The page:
Remember the days of dial-up? When your computer used to make a noise like it was coughing up a lung, and then you’d be connected to the internet, but could not use your phone? And nothing would load fast, but you’d still pay through your nose for it? I imagine real torture today would involve making someone watch Netflix, but with a dial-up connection. It could be one of those experimental things to see at how long it takes to make people lose their minds.
We’re in an age of abundance now, and we don’t even know it. I know I took my internet speed for granted in Singapore. Our house had the cheapest available broadband plan, for which we got a speed of about 300mbps and unlimited data usage, which was, eh, something we could work with. We never thought we were getting anything special. Then one day I called my dad to ask him what the internet speed was at home to see if I could manage working from India while I was on vacation, and he gave me a number I just couldn’t believe – 2. “2? As in 200, right?” “No, 2. As in 2mbps.” I couldn’t even wrap my head around the difference. How were you supposed to do anything with that?
And then there was the matter of data. I still vividly remember the first time I went home after my parents got broadband in the house. I must have stayed for two or three weeks, but my father ended up with a bill for about ten times the normal number. I wasn’t used to the idea of limited data – for as long as I’d lived in Singapore, there was never a cap. Because of this, I had no clue about how much data it took to load a webpage, to watch a YouTube video, to stream an episode on Netflix or to simply scroll through Tumblr. (I would not have guessed, for example, that the last one far exceeds all the others.)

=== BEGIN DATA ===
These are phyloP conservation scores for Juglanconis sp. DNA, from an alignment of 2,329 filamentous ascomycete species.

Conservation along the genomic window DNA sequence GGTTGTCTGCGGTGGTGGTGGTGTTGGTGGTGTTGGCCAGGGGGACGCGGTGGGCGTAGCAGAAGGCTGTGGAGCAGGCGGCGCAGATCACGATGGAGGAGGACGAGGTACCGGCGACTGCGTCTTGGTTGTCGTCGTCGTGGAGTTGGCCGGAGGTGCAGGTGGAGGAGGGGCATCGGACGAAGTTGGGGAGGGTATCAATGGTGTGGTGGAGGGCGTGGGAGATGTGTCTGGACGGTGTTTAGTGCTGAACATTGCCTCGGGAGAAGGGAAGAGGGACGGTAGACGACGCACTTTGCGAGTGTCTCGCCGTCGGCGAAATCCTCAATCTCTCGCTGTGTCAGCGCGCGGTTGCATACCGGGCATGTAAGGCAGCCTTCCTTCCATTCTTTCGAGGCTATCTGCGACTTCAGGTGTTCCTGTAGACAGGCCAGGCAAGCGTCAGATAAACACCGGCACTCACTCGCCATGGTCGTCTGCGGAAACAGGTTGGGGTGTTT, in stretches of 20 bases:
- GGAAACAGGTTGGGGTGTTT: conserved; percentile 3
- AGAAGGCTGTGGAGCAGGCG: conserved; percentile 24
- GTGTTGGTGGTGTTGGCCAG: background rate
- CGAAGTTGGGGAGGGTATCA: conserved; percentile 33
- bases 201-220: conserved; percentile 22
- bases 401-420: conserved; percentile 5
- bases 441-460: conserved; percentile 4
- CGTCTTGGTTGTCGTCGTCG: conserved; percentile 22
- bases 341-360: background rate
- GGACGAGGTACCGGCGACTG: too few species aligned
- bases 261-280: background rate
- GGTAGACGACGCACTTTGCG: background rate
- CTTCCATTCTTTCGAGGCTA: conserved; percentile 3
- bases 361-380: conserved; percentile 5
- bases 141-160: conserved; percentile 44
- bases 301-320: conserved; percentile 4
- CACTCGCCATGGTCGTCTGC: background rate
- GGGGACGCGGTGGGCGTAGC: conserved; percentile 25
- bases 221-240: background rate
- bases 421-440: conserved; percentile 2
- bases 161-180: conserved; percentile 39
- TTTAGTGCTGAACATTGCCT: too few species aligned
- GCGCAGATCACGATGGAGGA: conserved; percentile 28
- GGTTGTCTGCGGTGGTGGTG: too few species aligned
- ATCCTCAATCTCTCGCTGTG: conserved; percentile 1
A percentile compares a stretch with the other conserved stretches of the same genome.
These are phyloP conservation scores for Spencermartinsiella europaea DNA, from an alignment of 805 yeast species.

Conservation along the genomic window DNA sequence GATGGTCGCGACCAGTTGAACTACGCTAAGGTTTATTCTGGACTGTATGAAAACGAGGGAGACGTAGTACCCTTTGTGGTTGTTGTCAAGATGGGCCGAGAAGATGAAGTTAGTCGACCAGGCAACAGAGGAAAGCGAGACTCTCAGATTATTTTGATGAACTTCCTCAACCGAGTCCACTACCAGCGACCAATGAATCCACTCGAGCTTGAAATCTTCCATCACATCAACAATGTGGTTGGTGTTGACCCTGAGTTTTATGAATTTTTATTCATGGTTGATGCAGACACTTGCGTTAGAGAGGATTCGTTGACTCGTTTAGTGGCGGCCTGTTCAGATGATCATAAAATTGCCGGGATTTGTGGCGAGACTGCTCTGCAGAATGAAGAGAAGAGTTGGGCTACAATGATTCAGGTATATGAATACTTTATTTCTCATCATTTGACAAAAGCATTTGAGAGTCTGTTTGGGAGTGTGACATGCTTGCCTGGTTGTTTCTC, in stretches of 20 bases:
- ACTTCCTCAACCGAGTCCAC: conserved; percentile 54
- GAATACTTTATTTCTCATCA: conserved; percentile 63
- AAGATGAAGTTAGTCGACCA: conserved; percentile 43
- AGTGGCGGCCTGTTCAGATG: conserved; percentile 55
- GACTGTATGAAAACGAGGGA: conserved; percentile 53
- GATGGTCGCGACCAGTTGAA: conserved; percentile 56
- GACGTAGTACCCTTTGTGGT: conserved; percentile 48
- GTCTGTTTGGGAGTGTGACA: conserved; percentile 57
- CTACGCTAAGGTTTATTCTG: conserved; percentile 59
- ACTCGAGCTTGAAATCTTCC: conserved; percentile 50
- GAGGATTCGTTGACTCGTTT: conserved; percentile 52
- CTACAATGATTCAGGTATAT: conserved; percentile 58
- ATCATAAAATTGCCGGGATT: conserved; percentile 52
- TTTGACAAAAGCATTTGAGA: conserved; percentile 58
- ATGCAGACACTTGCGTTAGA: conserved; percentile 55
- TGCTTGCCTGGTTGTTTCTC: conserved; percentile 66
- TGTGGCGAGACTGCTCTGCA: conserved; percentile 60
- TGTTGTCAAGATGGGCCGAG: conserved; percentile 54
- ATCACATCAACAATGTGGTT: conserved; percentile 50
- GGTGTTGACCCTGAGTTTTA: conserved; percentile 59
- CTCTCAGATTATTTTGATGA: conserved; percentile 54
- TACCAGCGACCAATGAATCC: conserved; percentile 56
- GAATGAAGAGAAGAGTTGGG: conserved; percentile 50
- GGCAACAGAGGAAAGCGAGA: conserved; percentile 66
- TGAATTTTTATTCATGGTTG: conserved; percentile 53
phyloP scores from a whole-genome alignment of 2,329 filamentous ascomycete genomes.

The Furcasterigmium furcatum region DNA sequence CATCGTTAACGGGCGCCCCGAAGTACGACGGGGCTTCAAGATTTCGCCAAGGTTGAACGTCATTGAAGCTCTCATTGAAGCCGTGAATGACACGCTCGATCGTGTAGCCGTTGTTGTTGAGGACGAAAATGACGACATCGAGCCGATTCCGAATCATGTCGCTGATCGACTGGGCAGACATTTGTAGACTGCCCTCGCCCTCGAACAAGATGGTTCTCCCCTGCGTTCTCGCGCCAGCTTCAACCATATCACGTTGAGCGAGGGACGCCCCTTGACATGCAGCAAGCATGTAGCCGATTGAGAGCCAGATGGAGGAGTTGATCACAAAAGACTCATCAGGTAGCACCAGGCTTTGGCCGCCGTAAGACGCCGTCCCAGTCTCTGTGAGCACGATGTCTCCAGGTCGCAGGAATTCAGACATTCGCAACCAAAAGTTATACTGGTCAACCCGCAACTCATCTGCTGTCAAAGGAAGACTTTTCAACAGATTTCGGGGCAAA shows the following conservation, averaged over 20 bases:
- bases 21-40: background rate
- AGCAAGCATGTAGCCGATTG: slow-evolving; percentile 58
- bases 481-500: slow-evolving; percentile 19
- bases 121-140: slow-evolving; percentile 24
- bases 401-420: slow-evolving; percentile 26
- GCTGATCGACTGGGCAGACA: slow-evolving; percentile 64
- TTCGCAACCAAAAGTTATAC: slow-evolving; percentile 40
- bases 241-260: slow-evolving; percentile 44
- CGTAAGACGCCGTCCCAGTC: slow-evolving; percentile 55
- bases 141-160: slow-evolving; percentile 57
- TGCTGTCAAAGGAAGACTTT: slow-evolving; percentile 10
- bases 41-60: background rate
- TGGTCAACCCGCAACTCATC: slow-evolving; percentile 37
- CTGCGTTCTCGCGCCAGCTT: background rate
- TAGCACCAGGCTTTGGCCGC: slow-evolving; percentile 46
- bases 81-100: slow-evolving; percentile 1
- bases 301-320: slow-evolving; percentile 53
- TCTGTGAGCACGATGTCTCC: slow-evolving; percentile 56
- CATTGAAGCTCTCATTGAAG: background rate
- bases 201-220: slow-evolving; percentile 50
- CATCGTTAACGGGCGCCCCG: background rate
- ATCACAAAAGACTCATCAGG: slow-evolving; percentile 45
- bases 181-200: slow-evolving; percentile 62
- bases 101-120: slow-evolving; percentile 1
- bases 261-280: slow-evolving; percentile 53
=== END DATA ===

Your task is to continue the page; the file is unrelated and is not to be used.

And then I moved to India permanently and had to deal with the reality of data caps. My cousin and I, both heavy internet users, decided to go for a modest 90GB-a-month plan, thinking it would be more than enough for our shenanigans on the world wide web. Turns out, we were not even close to hitting the mark. Within the first 10 days, we’d blown through about 80% of our allowance, prompting both of us to hurriedly set up data monitors on our laptops, phones and tablets.
Thanks to this, I now know have a pretty good idea of what an ungodly amount of data it takes to do anything worthwhile, and honestly, it’s sucking the joy out of everything. We’re now constantly deciding between offline downloading and streaming on Netflix, between doing things on the phone and on the computer, and trying to find tips and tricks to extend our data usage. The internet should be a fun place, and having to keep track of it is like giving me a wad of money and then making me an accountant.
This post has no happy resolution. We’re still trying to sort out how best to manage our data issues in ways other than our current go-to option, which is, “just buy more”, and which do not involve the parent go-to method of telling us to “just use the internet less, what are you even doing on there?” We may be in a bind, but that does not mean we’re going back to the Stone Ages. No, we’d rather just go with our solution now, while hoping for a technological miracle that brings us up to speed with South Korea in, you know, a year or so. One can dream, right?